The U.S. Department of Agriculture’s (USDA’s) Animal and Plant Health Inspection Service (APHIS) has decided to partially deregulate sugar beets that have been genetically modified (GM) to resist Monsanto Co.’s Roundup Ready® herbicide. Representing an interim measure until APHIS completes a full environmental impact statement by May 2012, the decision means that farmers can continue planting GM sugar beets under strict conditions despite a federal court ruling in August 2010 that governmental approval of the beets violated environmental law.
“After conducting an environmental assessment, accepting and reviewing public comments and conducting a plant pest risk assessment, APHIS has determined that the Roundup Ready sugar beet root crop, when grown under APHIS imposed conditions, can be partially deregulated without posing a plant pest risk or having a significant effect on the environment,” said an APHIS spokesperson.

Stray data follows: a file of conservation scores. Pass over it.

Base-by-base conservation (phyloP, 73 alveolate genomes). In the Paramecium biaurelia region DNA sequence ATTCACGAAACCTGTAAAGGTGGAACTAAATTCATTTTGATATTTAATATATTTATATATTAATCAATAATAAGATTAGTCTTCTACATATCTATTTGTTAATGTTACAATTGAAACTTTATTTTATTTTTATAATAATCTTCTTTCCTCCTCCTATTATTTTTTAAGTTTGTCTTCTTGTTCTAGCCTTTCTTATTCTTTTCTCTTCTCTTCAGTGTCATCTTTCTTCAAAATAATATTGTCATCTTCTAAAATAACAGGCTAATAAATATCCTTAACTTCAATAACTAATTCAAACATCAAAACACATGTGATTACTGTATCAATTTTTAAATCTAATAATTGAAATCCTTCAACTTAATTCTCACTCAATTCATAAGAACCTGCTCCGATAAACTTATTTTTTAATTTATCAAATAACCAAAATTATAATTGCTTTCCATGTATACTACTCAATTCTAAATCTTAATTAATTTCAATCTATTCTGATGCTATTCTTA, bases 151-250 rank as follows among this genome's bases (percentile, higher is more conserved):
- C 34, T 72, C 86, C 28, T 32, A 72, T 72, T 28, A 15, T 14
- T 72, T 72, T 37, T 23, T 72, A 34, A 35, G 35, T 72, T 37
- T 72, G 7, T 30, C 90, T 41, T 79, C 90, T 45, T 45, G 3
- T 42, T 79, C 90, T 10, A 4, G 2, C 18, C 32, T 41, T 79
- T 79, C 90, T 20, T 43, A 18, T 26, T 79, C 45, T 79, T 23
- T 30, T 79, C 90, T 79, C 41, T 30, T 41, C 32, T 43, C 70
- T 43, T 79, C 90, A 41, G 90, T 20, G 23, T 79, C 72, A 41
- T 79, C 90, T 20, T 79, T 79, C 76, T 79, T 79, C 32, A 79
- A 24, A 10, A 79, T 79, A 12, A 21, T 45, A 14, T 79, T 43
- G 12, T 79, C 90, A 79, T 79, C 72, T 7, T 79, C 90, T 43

Under the partial deregulation, GM sugar beet farmers “will be required to enter into a compliance agreement that outlines mandatory requirements for how the crop can be grown,” according to APHIS. The agency retains “the discretion to revoke, withdraw, or otherwise cancel the conditional partial deregulation for root crop production” and impose civil or criminal penalties and remedial measures to those in violation, such as seizure, quarantine or crop destruction. Notice of the decision will be published in the Federal Register. See USDA News Release, February 4, 2011.
In a related matter, the U.S. Fish and Wildlife Service has issued a draft environmental assessment concerning the potential effects of genetically modified glyphosate-tolerant (Roundup Ready®) corn and soybean crops on land in the National Wildlife Refuge System. Part of a habitat restoration program that affects Colorado, Kansas, Montana, Nebraska, North Dakota, Utah, and Wyoming, the crops provide “effective control and elimination of noxious weeds and other undesirable plants prior to the area being reseeded to native grasses and wildflowers,” according to the agency. Comments are requested by March 4, 2011. See U.S. Fish and Wildlife Service Press Release, February 2, 2011.